For over 16 years I’ve lived in or near Provo, with a few brief stints to various other parts of the country. If my time here has taught me anything, it’s that people don’t talk about sex. So I’ll just go ahead and zealously over-use the word and its derivatives, if just to remove any initial “shock” for some of the readers.
Trying to talk about sex with a group of friends, or at the family dinner table has somehow become the definition of awkward silence. It seems we’re supposed ignore an entire aspect of our humanity, despite chastity and sexual purity being lessons many of us grow up with. Just using those words seems to evoke the orthodoxy of the region. Yet, how often do we actually talk about sex? How many of us really understand our own sexuality? If we don’t, how are we to understand another persons, or even teach our children about theirs?
A disturbing idea has been to hide sexuality, or color it as something shameful. A few years ago a group of citizens tried forcing local Victoria’s Secrets to stop displaying their advertisements on their store-front. The Deseret News even quoted an 18-year old boy, who expressed his discomfort at walking past the store and having to shield his eyes. As if it’s disgraceful to see a woman in lingerie, or acknowledge ones sexual response.
Recently, a few of my closest friends have (or soon will) get married. On separate occasions, we’ve discussed their sexual experience’s (pretty much none), and how they felt about their first time. They expressed difficulty in coming to terms with “it being OK” once they’re married. Of course they wanted to have sex, but due to, in my words, years of sexual repression, the concept seemed so foreign. So wrong. They were taught, and thought, many aspects of a healthy sexual relationship were bad.
Leaving religion out of this discussion would be nice. Frankly though, in this valley that is impossible. Abstinence regarding sex is fine. My beliefs share what is taught by the LDS Church, but not necessarily by the people. The disturbing aspect is the lack of understanding about the differences between abstinence, virtue, sexual repression and ones sexual identity. One can choose not to participate in physical relationships, while maintaining an inner respect for sex and sexuality. That does not require abstinence from talking, debating, discussing, and even (yes) learning about it.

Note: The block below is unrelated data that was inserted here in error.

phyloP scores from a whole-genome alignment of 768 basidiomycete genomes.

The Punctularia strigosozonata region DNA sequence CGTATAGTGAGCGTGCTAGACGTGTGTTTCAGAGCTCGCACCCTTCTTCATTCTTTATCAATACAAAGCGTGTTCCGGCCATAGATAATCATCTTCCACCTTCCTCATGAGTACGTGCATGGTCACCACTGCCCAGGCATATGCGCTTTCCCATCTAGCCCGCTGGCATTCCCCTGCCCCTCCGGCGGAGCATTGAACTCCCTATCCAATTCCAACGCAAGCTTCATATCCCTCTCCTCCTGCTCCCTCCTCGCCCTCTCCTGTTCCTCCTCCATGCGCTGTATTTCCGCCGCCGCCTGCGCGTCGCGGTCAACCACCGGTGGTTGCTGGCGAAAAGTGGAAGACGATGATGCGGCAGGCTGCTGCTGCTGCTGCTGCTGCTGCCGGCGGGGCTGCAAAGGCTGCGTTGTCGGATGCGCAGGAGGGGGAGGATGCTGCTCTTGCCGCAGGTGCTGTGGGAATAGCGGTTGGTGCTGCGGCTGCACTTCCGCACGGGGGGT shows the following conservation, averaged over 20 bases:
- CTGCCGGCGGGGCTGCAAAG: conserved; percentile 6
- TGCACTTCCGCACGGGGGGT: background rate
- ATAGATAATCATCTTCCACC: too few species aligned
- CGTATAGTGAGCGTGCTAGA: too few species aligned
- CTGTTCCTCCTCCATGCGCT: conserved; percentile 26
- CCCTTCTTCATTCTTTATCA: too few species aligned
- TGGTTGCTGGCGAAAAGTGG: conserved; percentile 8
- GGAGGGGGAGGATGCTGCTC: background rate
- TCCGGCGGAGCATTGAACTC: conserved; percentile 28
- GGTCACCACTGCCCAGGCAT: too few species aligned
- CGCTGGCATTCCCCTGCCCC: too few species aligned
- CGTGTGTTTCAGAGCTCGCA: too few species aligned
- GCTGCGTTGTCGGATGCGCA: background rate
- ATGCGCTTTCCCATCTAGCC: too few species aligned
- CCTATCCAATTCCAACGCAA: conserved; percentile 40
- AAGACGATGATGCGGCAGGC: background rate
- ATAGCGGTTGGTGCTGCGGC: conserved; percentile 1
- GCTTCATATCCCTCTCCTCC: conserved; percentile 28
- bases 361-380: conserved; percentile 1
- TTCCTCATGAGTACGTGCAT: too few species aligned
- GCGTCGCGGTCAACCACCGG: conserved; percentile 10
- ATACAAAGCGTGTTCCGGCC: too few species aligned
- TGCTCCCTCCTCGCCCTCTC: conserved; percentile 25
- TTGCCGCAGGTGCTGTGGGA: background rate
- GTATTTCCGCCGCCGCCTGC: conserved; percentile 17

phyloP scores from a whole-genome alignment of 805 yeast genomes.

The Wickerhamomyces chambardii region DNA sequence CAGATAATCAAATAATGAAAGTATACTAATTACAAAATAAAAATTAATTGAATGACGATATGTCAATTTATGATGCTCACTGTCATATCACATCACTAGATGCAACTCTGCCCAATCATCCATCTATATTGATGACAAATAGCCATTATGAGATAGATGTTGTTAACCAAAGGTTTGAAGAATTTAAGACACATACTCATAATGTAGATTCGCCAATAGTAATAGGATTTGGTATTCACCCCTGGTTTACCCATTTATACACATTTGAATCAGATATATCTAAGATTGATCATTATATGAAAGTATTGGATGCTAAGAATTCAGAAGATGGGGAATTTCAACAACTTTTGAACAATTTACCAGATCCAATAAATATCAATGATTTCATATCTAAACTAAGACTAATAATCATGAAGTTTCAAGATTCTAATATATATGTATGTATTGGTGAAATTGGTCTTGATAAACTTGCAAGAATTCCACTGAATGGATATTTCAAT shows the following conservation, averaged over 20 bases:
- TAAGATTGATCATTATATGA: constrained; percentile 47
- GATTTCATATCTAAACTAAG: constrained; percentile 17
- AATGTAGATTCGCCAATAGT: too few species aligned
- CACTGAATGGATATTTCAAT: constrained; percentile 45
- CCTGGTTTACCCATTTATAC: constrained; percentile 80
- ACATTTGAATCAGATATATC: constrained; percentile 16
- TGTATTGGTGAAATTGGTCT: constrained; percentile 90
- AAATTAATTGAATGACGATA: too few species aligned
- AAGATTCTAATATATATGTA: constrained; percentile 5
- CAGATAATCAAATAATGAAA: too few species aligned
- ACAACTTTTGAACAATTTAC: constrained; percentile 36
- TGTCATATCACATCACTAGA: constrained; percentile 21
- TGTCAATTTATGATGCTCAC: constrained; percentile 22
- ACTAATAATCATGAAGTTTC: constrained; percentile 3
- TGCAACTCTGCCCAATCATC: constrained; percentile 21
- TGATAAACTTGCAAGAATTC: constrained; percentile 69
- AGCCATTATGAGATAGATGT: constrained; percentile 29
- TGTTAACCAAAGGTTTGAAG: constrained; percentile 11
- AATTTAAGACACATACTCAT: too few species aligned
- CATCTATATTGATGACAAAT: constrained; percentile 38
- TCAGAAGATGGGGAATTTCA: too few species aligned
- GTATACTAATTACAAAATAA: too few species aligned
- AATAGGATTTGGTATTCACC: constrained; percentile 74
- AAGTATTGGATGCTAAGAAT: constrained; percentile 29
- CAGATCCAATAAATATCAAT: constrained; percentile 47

At another site, it is contested that sexuality and the accompanying feelings only go so far as we allow them. That article might focus on men, but the principles are the same for everyone. There is little reason we should feel shame, remorse, or regret for having feelings or even thoughts of a sexual nature. How we respond to and act upon them is what matters.
I heard an anecdote from a local ecclesiastic leader. He shared an experience he had when a woman came to him in tears. As she shared her story, his heart sank. Preparing words of comfort and advice, he was shocked to hear the end of her story. She’d had sexual thoughts about her boyfriend. He asked what happened next. Her response, “Nothing.” The man was dumbfounded.
A person who grows up sheltered from human sexuality will have difficulty developing healthy and balanced habits, responses, and ideas. They’re also likely to have fewer resources to cope with their own, and others’ sexuality. Elizabeth Smart spoke out against this very topic, while an extreme case, it may surprise some how prevalent cases of sexual abuse are, especially in Utah.
There seems to be an endemic of sorts in our state. One where our community is walking around with blinders on, believing there’s no way to live morally without them. Are we not able to converse about or express our sexuality with dignity and understanding? What reason do we have to close off such an integral part of our being?